FCA thematic review on fair treatment for consumers who suffer unauthorised transactions

Published on 3rd Aug 2015

Thematic reviews form an important part of the FCA’s supervisory approach and are used to assess (present and future) risks across the regulated sector. On 28 July 2015, the FCA published a report setting out the findings of its thematic review into fair treatment for consumers who suffer unauthorised transactions. The review centred on current accounts and credit cards, as these are core services used by consumers to undertake regular, day-to-day transactions. 

Unauthorised transactions 

An unauthorised transaction is a payment made from a customer’s account without their consent. This can include card transactions, account transfers, ATM withdrawals and Continuous Payment Authorities and can occur as a result of fraud, duplicate payments, failure to act on a customer’s instructions and theft of a card. The review focused on whether firms were complying with legal requirements, and in particular whether retail customers received appropriate refunds, set out in the Payment Services Regulations 2009, the Consumer Credit Act 1974 and, in some cases, the FCA Handbook. 

The findings

The review involved an assessment of ten regulated firms providing current accounts and/or credit cards to understand if the consumer protections in place are effective and whether firms are delivering fair outcomes for their customers. Chapter 3 of the report summarises these firm assessments. The FCA found that, on the whole, the firms were demonstrating good practices (with regard to customer communications and awareness, for example), although there were also potential areas of improvement. Examples of the latter included instances where firms relied on a small number of experienced in staff in decision making and inconsistencies in the way claims were assessed and inconsistencies in the content of terms and conditions. The report found that a number of firms wanted to include helpful material in their terms and conditions to educate customers on how to keep their accounts secure and raise their awareness of unauthorised transactions. However, the FCA questioned whether terms and conditions are the right channel for customer education and found that, in general, firms were unable to evidence the effectiveness of this approach.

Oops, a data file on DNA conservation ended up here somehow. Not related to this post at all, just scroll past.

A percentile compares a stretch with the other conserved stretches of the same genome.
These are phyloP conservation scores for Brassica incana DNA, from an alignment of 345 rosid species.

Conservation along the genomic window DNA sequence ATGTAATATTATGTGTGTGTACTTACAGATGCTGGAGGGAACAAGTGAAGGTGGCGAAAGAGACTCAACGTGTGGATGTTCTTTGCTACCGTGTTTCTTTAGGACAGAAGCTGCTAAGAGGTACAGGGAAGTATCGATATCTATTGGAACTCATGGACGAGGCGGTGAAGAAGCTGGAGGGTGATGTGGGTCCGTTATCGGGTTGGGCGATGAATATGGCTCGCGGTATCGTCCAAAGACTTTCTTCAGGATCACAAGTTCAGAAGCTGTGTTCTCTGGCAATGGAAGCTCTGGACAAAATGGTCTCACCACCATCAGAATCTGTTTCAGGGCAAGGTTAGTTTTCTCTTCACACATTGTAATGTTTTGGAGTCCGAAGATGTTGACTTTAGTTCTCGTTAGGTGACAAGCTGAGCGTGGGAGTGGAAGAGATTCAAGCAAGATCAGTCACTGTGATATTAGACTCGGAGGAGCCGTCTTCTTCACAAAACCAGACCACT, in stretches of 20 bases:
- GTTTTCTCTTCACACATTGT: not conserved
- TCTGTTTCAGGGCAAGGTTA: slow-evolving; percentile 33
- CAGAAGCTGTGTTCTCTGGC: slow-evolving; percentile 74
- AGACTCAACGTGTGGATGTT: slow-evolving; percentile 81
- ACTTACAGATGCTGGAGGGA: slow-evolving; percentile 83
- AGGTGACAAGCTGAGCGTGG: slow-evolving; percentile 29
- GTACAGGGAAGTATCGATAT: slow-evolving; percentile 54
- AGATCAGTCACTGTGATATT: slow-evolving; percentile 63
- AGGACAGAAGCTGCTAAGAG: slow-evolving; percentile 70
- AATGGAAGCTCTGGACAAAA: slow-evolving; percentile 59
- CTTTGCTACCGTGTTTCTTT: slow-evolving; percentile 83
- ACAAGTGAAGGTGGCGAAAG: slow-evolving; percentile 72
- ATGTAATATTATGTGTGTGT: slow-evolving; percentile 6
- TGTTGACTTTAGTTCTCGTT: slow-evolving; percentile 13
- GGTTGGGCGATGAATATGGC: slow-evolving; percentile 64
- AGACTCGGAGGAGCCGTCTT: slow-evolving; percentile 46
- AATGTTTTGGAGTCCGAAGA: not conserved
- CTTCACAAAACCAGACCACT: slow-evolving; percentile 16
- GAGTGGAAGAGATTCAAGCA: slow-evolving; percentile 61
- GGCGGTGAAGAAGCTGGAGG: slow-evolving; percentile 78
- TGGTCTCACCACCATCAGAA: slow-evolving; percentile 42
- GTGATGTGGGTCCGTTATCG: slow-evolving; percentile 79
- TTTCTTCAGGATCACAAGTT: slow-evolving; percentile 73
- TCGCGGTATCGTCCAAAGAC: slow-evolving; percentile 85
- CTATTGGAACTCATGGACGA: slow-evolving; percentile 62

In addition to the firm assessments, the FCA commissioned research (by Strictly Financial) to help understand the impact of unauthorised transactions on consumers and their experiences of the claims process. The results are summarised in Chapter 4 of the report. Findings included the fact that although most customers were aware of protections there remained frustration about a lack of communication from the provider on the status of their claim for refunds.


Based on the report the FCA have concluded that no further thematic work is immediately required. The report is potentially of interest to regulated firms offering payment services, not just current account and credit card providers, as it provides specific examples of good practice and areas where performance was more mixed. This can assist firms in assessing their own measures and help to ensure consistently high standards in line with FCA expectations.

Interested in hearing more from Osborne Clarke?

* This article is current as of the date of its publication and does not necessarily reflect the present state of the law or relevant regulation.

Interested in hearing more from Osborne Clarke?